• If required, C1-INH or icatibant (or alternatives) may be given.
  • Danazol given early may shorten the attack.

Short-term prophylaxis

Note that:

  • For anaesthesia, intubation carries a major risk of laryngeal oedema.
  • With dental treatment, minor work including local anaesthetic can provoke an attack. There is a risk of delayed HAE symptoms, and deaths have occurred even after minor dental work. Patients must be aware and have access to emergency treatment.
  • Prophylaxis does not guarantee freedom from laryngeal oedema,[4] so vigilance is always necessary during and after procedures.

Prophylaxis for minor procedures (eg, minor dental work)

  • C1-INH should be available whenever possible.
  • If C1-INH is immediately available, then usually no prophylaxis is required. However, consider C1-INH prophylaxis if there is a previous history of attack with such procedures, or if the procedure might involve more than mild manipulation.
  • If C1-INH is not available, then use danazol or tranexamic acid prophylaxis (danazol is more effective than tranexamic acid in this scenario). Short-term danazol can be used in children and in the third trimester of pregnancy (avoid in the first and second trimesters of pregnancy). Examples of dose regimens are:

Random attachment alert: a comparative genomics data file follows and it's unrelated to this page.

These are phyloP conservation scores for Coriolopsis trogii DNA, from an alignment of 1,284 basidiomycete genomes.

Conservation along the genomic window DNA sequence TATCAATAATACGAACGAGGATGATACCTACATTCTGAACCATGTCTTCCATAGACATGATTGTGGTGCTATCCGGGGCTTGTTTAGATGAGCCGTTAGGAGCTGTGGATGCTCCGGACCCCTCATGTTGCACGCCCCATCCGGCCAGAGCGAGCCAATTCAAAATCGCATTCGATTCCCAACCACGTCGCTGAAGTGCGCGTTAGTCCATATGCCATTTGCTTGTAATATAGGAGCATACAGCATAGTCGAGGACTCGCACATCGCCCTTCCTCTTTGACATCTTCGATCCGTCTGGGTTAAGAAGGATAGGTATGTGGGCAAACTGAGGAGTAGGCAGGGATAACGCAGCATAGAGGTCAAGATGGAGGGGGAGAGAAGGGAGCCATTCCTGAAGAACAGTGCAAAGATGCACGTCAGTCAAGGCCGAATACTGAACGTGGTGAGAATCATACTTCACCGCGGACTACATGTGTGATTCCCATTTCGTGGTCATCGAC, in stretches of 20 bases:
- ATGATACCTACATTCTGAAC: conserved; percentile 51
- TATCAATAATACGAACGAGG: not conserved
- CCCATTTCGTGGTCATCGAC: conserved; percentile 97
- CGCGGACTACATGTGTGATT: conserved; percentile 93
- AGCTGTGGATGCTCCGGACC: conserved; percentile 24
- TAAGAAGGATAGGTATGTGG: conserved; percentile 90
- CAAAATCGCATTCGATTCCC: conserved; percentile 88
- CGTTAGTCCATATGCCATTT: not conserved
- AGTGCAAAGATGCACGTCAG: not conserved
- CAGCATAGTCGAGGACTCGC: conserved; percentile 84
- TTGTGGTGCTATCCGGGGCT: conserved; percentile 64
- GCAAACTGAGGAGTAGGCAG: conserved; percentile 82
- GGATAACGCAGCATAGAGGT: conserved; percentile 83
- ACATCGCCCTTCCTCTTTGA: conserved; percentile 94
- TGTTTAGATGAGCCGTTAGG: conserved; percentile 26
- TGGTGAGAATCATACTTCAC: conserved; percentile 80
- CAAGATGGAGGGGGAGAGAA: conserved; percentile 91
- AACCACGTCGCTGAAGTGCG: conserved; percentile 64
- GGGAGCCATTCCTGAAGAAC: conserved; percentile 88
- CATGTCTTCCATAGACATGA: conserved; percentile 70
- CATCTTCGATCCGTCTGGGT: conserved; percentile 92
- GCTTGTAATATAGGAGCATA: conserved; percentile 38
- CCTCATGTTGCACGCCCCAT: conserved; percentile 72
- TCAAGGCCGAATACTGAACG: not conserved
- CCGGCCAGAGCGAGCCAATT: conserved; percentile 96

• Danazol 2.5-10 mg/kg/day, maximum 600 mg/day, from five days before until two days after the procedure.
    • Tranexamic acid from several days before until two to five days after the procedure.
  • Tranexamic acid as a 5% mouthwash may decrease bleeding from dental procedures and may prevent bradykinin formation in saliva.

Prophylaxis for major procedures or intubation
C1-INH is the preferred prophylaxis:

  • Give C1-INH at one to six hours before surgery, as close to the procedure as possible.